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Animal Products
Asian-Australasian Journal of Animal Sciences 1995;8(6): 577-582.
https://doi.org/10.5713/ajas.1995.577    Published online December 1, 1995.
Influence of dietary energy and postmortem electrical stimulation on meat quality and collagen characteristics of lamb carcasses
M. A. Abouheif, M. Y. Al-Saiady, M. S. Kraidees, S. M. Basemaeil, A. Al-Suwaid
Sixty ram lambs, weighting 23.5kg, were randomly assigned in a 2 횞 3 factorial arrangement of two dietary energy(high; 11.7 and low; 9.0 MJ ME/kg DM) and three levels of poultry offal meal supplementation (0, 5 and 10%). Lambs were fed ad lobitum for 120-day before slaughter. At slaughter, half the lambs in each dietary treatment group were randomly selected for electrical stimulation of their undressed carcasses. The M. Biceps femoris pH and temperatures were monitored at 1, 3, 5, 8 and 24 h postmortem. At 24 h postmortem, the M. biceps femoris was removed from the fight side of each carcass and steaks were obtained for determination of Warner-Bratzler shear force, collagen content and collagen solubility. The results showed that temperature and pH values during the 24-h postmortem were consistently higher(p<.01) and lover(p<.01), respectively, for M. biceps femoris from lambs fed high energy diets than for those fed on low energy diets. Muscles from high energy fed lambs had lower(p<.01) shear force values and higher(p<.01) percent soluble collagen than for low energy fed lambs; total collagen content was not significantly influenced by dietary energy level. Increased the level of poultry offal meal supplementation in the diet to 10% was associated with concomitant increases(p<.01) in muscle tenderness and percent soluble collagen. Electrical stimulation(ES) of carcasses resulted in a lower shear force values for the M. biceps femoris than in non-stimulated carcasses(Non-ES); total collagen content and percent soluble collagen were not significantly affected by ES treatment.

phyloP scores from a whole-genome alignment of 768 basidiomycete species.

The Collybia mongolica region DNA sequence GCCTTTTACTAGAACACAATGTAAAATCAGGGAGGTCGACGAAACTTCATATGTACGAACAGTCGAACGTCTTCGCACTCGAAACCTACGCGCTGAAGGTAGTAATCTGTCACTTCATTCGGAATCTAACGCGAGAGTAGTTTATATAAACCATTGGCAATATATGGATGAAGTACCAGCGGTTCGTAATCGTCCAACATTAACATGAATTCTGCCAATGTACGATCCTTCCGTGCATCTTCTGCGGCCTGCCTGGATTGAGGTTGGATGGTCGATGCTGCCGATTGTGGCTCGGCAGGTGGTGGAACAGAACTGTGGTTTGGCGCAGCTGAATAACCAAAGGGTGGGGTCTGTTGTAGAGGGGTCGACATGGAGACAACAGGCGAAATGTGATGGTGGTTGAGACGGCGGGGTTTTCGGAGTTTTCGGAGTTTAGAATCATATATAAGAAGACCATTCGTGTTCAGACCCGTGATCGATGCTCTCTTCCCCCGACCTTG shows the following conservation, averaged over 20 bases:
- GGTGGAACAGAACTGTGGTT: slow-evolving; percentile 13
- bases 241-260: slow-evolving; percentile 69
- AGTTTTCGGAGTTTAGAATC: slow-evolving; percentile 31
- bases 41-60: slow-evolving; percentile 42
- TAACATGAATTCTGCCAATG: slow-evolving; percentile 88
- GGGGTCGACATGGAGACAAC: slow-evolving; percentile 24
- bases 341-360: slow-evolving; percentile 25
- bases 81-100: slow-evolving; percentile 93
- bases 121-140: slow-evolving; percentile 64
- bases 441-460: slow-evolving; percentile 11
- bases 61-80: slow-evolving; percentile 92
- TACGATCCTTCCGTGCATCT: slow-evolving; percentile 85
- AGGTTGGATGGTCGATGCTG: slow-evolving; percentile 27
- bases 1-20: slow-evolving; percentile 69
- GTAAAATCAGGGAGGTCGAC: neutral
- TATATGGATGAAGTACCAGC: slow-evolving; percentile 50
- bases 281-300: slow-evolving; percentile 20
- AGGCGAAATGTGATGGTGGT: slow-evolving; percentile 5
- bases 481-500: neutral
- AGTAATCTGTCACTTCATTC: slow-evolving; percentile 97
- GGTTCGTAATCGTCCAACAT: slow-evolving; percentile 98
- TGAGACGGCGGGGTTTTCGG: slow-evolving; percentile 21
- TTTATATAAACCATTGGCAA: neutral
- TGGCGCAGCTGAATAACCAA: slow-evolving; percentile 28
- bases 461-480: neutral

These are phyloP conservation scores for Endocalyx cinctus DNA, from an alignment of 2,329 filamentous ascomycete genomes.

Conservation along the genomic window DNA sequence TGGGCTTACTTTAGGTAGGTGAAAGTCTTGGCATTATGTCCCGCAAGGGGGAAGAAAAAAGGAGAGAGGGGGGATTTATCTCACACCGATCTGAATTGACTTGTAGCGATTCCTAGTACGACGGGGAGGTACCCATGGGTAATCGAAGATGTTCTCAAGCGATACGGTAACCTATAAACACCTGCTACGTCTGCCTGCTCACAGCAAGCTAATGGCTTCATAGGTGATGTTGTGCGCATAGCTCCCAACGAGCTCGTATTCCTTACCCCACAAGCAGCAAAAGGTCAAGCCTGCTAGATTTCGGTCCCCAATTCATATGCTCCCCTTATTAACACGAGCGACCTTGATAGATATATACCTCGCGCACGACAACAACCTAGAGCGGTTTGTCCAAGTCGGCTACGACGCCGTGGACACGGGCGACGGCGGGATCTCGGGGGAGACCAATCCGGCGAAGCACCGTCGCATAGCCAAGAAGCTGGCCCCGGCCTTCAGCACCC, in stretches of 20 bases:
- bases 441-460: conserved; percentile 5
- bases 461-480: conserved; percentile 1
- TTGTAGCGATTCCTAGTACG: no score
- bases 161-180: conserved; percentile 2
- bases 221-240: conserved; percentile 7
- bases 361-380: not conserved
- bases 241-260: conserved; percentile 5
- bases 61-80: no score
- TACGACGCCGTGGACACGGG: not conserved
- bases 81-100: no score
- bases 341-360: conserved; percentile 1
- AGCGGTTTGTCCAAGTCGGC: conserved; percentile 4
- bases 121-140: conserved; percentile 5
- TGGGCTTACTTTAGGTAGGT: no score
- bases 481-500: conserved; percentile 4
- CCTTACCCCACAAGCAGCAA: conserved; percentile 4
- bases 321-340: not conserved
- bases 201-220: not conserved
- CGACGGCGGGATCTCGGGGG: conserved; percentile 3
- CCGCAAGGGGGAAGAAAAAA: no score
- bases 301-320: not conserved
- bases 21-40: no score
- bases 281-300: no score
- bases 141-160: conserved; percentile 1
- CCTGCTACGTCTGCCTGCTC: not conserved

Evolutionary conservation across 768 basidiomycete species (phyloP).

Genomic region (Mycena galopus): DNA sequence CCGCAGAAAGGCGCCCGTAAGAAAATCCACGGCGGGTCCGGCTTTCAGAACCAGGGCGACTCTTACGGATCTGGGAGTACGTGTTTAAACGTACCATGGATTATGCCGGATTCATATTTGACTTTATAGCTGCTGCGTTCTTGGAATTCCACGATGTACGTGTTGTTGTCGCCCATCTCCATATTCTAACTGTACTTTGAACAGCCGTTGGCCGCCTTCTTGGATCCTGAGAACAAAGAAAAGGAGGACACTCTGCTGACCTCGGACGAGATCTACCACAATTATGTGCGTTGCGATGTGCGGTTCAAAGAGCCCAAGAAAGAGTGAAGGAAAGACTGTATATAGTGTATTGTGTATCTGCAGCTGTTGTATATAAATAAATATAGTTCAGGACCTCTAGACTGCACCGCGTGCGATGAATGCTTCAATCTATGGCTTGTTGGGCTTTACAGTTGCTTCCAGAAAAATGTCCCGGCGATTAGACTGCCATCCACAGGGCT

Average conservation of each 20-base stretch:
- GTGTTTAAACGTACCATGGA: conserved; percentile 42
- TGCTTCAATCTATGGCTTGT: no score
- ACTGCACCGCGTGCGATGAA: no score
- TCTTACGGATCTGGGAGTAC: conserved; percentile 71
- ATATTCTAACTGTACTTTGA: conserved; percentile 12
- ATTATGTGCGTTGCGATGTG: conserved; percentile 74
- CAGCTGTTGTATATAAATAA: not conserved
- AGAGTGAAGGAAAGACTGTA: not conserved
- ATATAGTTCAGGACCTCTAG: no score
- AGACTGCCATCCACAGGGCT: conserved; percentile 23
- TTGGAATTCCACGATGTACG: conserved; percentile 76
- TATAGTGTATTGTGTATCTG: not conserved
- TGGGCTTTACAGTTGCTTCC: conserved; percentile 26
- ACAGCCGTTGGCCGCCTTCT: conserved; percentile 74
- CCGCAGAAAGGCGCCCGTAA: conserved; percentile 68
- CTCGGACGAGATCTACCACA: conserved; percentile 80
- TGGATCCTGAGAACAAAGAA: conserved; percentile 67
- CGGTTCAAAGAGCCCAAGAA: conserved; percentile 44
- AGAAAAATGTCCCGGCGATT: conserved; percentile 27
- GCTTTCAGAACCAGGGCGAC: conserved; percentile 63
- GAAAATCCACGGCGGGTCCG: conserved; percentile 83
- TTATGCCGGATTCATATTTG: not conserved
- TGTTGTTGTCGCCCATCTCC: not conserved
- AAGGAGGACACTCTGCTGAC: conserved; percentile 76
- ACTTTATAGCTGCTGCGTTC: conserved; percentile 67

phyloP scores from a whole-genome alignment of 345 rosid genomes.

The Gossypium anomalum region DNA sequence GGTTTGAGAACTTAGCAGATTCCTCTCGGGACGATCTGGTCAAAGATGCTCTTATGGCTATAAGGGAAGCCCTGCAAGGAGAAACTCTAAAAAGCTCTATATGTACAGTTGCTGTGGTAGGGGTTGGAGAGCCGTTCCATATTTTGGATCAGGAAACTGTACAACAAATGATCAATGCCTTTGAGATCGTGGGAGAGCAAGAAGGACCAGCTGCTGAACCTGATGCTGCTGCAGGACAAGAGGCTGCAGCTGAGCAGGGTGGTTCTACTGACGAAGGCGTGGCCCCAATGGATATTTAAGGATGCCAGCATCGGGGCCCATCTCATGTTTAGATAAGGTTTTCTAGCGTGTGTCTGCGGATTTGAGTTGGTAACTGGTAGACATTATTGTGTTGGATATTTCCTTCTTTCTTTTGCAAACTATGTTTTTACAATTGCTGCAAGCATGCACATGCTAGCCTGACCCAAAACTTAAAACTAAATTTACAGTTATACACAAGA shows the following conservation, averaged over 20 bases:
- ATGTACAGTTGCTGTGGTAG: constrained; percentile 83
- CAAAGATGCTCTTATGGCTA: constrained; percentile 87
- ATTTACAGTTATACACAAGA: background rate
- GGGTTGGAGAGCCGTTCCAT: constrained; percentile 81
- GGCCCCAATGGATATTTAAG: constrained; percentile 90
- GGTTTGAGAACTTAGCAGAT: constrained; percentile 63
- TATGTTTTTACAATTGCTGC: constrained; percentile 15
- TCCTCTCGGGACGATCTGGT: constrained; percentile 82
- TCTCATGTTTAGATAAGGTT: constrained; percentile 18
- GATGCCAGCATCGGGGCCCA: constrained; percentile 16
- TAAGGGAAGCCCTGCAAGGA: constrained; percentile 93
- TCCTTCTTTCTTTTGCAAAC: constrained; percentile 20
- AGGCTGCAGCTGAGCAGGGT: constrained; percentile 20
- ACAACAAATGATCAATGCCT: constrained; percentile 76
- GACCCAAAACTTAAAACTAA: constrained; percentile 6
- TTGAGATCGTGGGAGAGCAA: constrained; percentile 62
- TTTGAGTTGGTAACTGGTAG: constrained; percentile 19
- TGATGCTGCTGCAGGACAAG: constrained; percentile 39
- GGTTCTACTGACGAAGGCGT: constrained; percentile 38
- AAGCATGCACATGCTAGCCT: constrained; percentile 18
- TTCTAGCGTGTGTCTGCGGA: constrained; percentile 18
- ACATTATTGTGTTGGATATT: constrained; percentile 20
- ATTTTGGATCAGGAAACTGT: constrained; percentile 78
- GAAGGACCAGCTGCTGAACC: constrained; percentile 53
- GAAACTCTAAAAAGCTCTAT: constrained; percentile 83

Keywords: Dietary Energy; Poultry Offal; Electrical Stimulation; Collagen

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